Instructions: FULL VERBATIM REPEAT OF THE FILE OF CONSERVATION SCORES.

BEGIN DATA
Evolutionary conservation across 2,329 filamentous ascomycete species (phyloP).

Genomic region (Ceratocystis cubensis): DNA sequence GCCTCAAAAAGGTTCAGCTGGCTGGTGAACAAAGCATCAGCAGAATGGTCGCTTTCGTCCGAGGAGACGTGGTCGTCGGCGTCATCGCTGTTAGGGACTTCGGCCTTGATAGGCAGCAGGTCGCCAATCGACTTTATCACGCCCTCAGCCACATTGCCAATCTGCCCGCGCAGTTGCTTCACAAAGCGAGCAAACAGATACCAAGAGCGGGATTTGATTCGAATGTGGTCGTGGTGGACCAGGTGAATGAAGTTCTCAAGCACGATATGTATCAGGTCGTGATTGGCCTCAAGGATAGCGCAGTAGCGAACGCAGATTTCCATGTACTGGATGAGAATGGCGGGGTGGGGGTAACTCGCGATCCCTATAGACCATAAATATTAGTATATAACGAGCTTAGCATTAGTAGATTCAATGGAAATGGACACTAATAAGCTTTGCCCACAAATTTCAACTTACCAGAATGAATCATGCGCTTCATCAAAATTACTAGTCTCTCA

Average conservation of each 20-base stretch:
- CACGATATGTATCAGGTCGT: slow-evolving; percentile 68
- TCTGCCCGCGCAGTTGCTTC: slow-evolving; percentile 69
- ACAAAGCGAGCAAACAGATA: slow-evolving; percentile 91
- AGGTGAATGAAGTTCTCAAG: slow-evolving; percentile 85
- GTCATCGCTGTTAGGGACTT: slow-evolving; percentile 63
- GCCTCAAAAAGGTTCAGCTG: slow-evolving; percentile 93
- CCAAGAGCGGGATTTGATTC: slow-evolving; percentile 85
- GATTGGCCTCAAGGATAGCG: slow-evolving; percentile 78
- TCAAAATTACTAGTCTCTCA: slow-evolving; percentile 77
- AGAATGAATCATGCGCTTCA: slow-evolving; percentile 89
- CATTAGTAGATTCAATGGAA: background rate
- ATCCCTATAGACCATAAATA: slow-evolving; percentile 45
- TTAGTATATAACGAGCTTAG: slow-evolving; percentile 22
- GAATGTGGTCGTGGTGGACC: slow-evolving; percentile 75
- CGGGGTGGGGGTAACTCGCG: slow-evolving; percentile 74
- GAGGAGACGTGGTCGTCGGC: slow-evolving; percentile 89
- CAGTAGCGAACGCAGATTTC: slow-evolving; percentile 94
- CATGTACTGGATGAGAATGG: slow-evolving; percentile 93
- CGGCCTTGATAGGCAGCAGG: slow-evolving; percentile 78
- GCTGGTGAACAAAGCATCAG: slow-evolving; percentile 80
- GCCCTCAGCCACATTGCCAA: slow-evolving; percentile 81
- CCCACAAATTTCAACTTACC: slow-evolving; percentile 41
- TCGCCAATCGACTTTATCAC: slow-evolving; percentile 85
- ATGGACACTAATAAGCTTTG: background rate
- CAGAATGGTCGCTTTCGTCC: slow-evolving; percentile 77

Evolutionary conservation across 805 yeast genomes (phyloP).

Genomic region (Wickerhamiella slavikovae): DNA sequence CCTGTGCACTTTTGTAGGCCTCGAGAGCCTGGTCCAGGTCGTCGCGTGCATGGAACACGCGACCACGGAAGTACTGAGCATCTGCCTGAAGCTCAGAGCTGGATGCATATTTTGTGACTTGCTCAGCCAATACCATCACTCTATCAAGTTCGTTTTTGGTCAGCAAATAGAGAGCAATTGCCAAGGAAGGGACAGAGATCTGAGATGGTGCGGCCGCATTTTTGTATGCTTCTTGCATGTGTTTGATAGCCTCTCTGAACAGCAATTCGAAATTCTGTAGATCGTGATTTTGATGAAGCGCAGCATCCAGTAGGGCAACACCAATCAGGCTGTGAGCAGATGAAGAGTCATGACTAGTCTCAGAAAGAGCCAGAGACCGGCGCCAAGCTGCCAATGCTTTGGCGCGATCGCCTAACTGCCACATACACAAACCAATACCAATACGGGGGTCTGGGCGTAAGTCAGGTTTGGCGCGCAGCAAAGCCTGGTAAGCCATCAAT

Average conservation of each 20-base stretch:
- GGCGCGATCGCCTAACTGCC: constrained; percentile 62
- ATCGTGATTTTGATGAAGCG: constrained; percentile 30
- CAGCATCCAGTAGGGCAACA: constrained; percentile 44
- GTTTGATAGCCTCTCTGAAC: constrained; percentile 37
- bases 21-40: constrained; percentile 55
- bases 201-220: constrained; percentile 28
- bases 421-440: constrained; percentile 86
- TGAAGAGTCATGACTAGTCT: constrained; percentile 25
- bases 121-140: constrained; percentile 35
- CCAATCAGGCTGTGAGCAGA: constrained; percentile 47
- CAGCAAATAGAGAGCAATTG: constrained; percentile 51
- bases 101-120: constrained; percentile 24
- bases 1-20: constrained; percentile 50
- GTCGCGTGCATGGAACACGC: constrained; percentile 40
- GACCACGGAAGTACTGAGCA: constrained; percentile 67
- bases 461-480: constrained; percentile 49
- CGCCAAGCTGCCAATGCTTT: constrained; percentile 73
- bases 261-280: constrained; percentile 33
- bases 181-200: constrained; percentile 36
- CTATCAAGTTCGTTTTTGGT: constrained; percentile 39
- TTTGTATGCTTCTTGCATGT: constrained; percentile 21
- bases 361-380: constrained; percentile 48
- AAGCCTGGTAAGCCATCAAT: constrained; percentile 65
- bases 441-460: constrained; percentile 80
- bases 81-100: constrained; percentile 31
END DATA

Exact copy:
Evolutionary conservation across 2,329 filamentous ascomycete species (phyloP).

Genomic region (Ceratocystis cubensis): DNA sequence GCCTCAAAAAGGTTCAGCTGGCTGGTGAACAAAGCATCAGCAGAATGGTCGCTTTCGTCCGAGGAGACGTGGTCGTCGGCGTCATCGCTGTTAGGGACTTCGGCCTTGATAGGCAGCAGGTCGCCAATCGACTTTATCACGCCCTCAGCCACATTGCCAATCTGCCCGCGCAGTTGCTTCACAAAGCGAGCAAACAGATACCAAGAGCGGGATTTGATTCGAATGTGGTCGTGGTGGACCAGGTGAATGAAGTTCTCAAGCACGATATGTATCAGGTCGTGATTGGCCTCAAGGATAGCGCAGTAGCGAACGCAGATTTCCATGTACTGGATGAGAATGGCGGGGTGGGGGTAACTCGCGATCCCTATAGACCATAAATATTAGTATATAACGAGCTTAGCATTAGTAGATTCAATGGAAATGGACACTAATAAGCTTTGCCCACAAATTTCAACTTACCAGAATGAATCATGCGCTTCATCAAAATTACTAGTCTCTCA

Average conservation of each 20-base stretch:
- CACGATATGTATCAGGTCGT: slow-evolving; percentile 68
- TCTGCCCGCGCAGTTGCTTC: slow-evolving; percentile 69
- ACAAAGCGAGCAAACAGATA: slow-evolving; percentile 91
- AGGTGAATGAAGTTCTCAAG: slow-evolving; percentile 85
- GTCATCGCTGTTAGGGACTT: slow-evolving; percentile 63
- GCCTCAAAAAGGTTCAGCTG: slow-evolving; percentile 93
- CCAAGAGCGGGATTTGATTC: slow-evolving; percentile 85
- GATTGGCCTCAAGGATAGCG: slow-evolving; percentile 78
- TCAAAATTACTAGTCTCTCA: slow-evolving; percentile 77
- AGAATGAATCATGCGCTTCA: slow-evolving; percentile 89
- CATTAGTAGATTCAATGGAA: background rate
- ATCCCTATAGACCATAAATA: slow-evolving; percentile 45
- TTAGTATATAACGAGCTTAG: slow-evolving; percentile 22
- GAATGTGGTCGTGGTGGACC: slow-evolving; percentile 75
- CGGGGTGGGGGTAACTCGCG: slow-evolving; percentile 74
- GAGGAGACGTGGTCGTCGGC: slow-evolving; percentile 89
- CAGTAGCGAACGCAGATTTC: slow-evolving; percentile 94
- CATGTACTGGATGAGAATGG: slow-evolving; percentile 93
- CGGCCTTGATAGGCAGCAGG: slow-evolving; percentile 78
- GCTGGTGAACAAAGCATCAG: slow-evolving; percentile 80
- GCCCTCAGCCACATTGCCAA: slow-evolving; percentile 81
- CCCACAAATTTCAACTTACC: slow-evolving; percentile 41
- TCGCCAATCGACTTTATCAC: slow-evolving; percentile 85
- ATGGACACTAATAAGCTTTG: background rate
- CAGAATGGTCGCTTTCGTCC: slow-evolving; percentile 77

Evolutionary conservation across 805 yeast genomes (phyloP).

Genomic region (Wickerhamiella slavikovae): DNA sequence CCTGTGCACTTTTGTAGGCCTCGAGAGCCTGGTCCAGGTCGTCGCGTGCATGGAACACGCGACCACGGAAGTACTGAGCATCTGCCTGAAGCTCAGAGCTGGATGCATATTTTGTGACTTGCTCAGCCAATACCATCACTCTATCAAGTTCGTTTTTGGTCAGCAAATAGAGAGCAATTGCCAAGGAAGGGACAGAGATCTGAGATGGTGCGGCCGCATTTTTGTATGCTTCTTGCATGTGTTTGATAGCCTCTCTGAACAGCAATTCGAAATTCTGTAGATCGTGATTTTGATGAAGCGCAGCATCCAGTAGGGCAACACCAATCAGGCTGTGAGCAGATGAAGAGTCATGACTAGTCTCAGAAAGAGCCAGAGACCGGCGCCAAGCTGCCAATGCTTTGGCGCGATCGCCTAACTGCCACATACACAAACCAATACCAATACGGGGGTCTGGGCGTAAGTCAGGTTTGGCGCGCAGCAAAGCCTGGTAAGCCATCAAT

Average conservation of each 20-base stretch:
- GGCGCGATCGCCTAACTGCC: constrained; percentile 62
- ATCGTGATTTTGATGAAGCG: constrained; percentile 30
- CAGCATCCAGTAGGGCAACA: constrained; percentile 44
- GTTTGATAGCCTCTCTGAAC: constrained; percentile 37
- bases 21-40: constrained; percentile 55
- bases 201-220: constrained; percentile 28
- bases 421-440: constrained; percentile 86
- TGAAGAGTCATGACTAGTCT: constrained; percentile 25
- bases 121-140: constrained; percentile 35
- CCAATCAGGCTGTGAGCAGA: constrained; percentile 47
- CAGCAAATAGAGAGCAATTG: constrained; percentile 51
- bases 101-120: constrained; percentile 24
- bases 1-20: constrained; percentile 50
- GTCGCGTGCATGGAACACGC: constrained; percentile 40
- GACCACGGAAGTACTGAGCA: constrained; percentile 67
- bases 461-480: constrained; percentile 49
- CGCCAAGCTGCCAATGCTTT: constrained; percentile 73
- bases 261-280: constrained; percentile 33
- bases 181-200: constrained; percentile 36
- CTATCAAGTTCGTTTTTGGT: constrained; percentile 39
- TTTGTATGCTTCTTGCATGT: constrained; percentile 21
- bases 361-380: constrained; percentile 48
- AAGCCTGGTAAGCCATCAAT: constrained; percentile 65
- bases 441-460: constrained; percentile 80
- bases 81-100: constrained; percentile 31